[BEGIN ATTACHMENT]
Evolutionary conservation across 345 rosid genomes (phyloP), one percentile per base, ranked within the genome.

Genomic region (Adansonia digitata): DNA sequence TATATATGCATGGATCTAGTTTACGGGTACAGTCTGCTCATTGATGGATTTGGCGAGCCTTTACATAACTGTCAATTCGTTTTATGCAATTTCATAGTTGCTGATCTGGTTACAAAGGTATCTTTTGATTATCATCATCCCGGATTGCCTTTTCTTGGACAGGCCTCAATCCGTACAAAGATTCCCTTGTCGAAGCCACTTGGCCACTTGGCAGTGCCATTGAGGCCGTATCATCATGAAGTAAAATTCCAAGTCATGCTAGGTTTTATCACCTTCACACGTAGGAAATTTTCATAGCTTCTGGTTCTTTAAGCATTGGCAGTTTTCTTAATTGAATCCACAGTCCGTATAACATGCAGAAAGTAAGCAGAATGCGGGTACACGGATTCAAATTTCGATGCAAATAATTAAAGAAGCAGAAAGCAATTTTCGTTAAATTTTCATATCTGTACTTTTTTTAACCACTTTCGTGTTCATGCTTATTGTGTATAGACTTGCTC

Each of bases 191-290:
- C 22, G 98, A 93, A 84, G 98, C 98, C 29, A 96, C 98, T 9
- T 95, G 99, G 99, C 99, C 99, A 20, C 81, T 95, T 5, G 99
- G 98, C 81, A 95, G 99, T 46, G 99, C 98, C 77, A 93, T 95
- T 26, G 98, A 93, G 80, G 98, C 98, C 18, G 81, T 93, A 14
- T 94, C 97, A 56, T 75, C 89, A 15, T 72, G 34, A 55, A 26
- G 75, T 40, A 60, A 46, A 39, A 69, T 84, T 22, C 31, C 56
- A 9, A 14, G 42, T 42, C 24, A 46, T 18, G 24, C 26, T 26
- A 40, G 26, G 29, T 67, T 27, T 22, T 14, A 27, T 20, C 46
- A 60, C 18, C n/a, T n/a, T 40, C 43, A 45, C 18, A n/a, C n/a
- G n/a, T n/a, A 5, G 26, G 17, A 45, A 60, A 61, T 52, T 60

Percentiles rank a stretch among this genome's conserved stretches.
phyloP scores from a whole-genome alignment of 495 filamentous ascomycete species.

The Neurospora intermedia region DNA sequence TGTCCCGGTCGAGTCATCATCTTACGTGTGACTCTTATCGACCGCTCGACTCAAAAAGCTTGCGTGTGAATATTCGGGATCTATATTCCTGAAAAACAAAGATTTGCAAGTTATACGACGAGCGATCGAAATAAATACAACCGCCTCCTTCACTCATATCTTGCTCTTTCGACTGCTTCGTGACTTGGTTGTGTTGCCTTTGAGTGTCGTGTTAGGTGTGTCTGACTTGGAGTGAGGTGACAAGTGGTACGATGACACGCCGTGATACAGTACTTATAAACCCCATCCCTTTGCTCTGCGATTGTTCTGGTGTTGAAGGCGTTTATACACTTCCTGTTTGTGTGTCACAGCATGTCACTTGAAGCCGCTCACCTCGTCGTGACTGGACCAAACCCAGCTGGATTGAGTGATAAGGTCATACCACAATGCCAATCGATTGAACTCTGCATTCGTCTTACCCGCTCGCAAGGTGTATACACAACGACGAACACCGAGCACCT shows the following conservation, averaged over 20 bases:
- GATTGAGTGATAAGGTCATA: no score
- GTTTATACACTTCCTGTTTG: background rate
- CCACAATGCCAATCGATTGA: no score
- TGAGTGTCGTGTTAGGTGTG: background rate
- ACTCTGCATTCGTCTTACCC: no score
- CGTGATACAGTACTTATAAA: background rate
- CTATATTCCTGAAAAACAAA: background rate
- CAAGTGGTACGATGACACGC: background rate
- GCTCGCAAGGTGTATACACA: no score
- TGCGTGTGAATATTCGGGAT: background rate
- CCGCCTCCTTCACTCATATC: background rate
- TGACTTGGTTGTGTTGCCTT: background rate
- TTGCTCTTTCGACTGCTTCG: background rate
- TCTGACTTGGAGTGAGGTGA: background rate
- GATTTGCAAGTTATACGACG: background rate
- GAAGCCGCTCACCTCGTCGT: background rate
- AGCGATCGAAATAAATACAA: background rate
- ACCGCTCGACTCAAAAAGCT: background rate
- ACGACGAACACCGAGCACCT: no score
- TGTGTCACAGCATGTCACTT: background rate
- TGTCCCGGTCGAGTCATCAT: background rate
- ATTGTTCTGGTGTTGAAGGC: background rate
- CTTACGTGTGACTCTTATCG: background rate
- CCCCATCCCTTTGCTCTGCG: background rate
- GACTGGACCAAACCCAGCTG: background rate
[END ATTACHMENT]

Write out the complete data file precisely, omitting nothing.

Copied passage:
Evolutionary conservation across 345 rosid genomes (phyloP), one percentile per base, ranked within the genome.

Genomic region (Adansonia digitata): DNA sequence TATATATGCATGGATCTAGTTTACGGGTACAGTCTGCTCATTGATGGATTTGGCGAGCCTTTACATAACTGTCAATTCGTTTTATGCAATTTCATAGTTGCTGATCTGGTTACAAAGGTATCTTTTGATTATCATCATCCCGGATTGCCTTTTCTTGGACAGGCCTCAATCCGTACAAAGATTCCCTTGTCGAAGCCACTTGGCCACTTGGCAGTGCCATTGAGGCCGTATCATCATGAAGTAAAATTCCAAGTCATGCTAGGTTTTATCACCTTCACACGTAGGAAATTTTCATAGCTTCTGGTTCTTTAAGCATTGGCAGTTTTCTTAATTGAATCCACAGTCCGTATAACATGCAGAAAGTAAGCAGAATGCGGGTACACGGATTCAAATTTCGATGCAAATAATTAAAGAAGCAGAAAGCAATTTTCGTTAAATTTTCATATCTGTACTTTTTTTAACCACTTTCGTGTTCATGCTTATTGTGTATAGACTTGCTC

Each of bases 191-290:
- C 22, G 98, A 93, A 84, G 98, C 98, C 29, A 96, C 98, T 9
- T 95, G 99, G 99, C 99, C 99, A 20, C 81, T 95, T 5, G 99
- G 98, C 81, A 95, G 99, T 46, G 99, C 98, C 77, A 93, T 95
- T 26, G 98, A 93, G 80, G 98, C 98, C 18, G 81, T 93, A 14
- T 94, C 97, A 56, T 75, C 89, A 15, T 72, G 34, A 55, A 26
- G 75, T 40, A 60, A 46, A 39, A 69, T 84, T 22, C 31, C 56
- A 9, A 14, G 42, T 42, C 24, A 46, T 18, G 24, C 26, T 26
- A 40, G 26, G 29, T 67, T 27, T 22, T 14, A 27, T 20, C 46
- A 60, C 18, C n/a, T n/a, T 40, C 43, A 45, C 18, A n/a, C n/a
- G n/a, T n/a, A 5, G 26, G 17, A 45, A 60, A 61, T 52, T 60

Percentiles rank a stretch among this genome's conserved stretches.
phyloP scores from a whole-genome alignment of 495 filamentous ascomycete species.

The Neurospora intermedia region DNA sequence TGTCCCGGTCGAGTCATCATCTTACGTGTGACTCTTATCGACCGCTCGACTCAAAAAGCTTGCGTGTGAATATTCGGGATCTATATTCCTGAAAAACAAAGATTTGCAAGTTATACGACGAGCGATCGAAATAAATACAACCGCCTCCTTCACTCATATCTTGCTCTTTCGACTGCTTCGTGACTTGGTTGTGTTGCCTTTGAGTGTCGTGTTAGGTGTGTCTGACTTGGAGTGAGGTGACAAGTGGTACGATGACACGCCGTGATACAGTACTTATAAACCCCATCCCTTTGCTCTGCGATTGTTCTGGTGTTGAAGGCGTTTATACACTTCCTGTTTGTGTGTCACAGCATGTCACTTGAAGCCGCTCACCTCGTCGTGACTGGACCAAACCCAGCTGGATTGAGTGATAAGGTCATACCACAATGCCAATCGATTGAACTCTGCATTCGTCTTACCCGCTCGCAAGGTGTATACACAACGACGAACACCGAGCACCT shows the following conservation, averaged over 20 bases:
- GATTGAGTGATAAGGTCATA: no score
- GTTTATACACTTCCTGTTTG: background rate
- CCACAATGCCAATCGATTGA: no score
- TGAGTGTCGTGTTAGGTGTG: background rate
- ACTCTGCATTCGTCTTACCC: no score
- CGTGATACAGTACTTATAAA: background rate
- CTATATTCCTGAAAAACAAA: background rate
- CAAGTGGTACGATGACACGC: background rate
- GCTCGCAAGGTGTATACACA: no score
- TGCGTGTGAATATTCGGGAT: background rate
- CCGCCTCCTTCACTCATATC: background rate
- TGACTTGGTTGTGTTGCCTT: background rate
- TTGCTCTTTCGACTGCTTCG: background rate
- TCTGACTTGGAGTGAGGTGA: background rate
- GATTTGCAAGTTATACGACG: background rate
- GAAGCCGCTCACCTCGTCGT: background rate
- AGCGATCGAAATAAATACAA: background rate
- ACCGCTCGACTCAAAAAGCT: background rate
- ACGACGAACACCGAGCACCT: no score
- TGTGTCACAGCATGTCACTT: background rate
- TGTCCCGGTCGAGTCATCAT: background rate
- ATTGTTCTGGTGTTGAAGGC: background rate
- CTTACGTGTGACTCTTATCG: background rate
- CCCCATCCCTTTGCTCTGCG: background rate
- GACTGGACCAAACCCAGCTG: background rate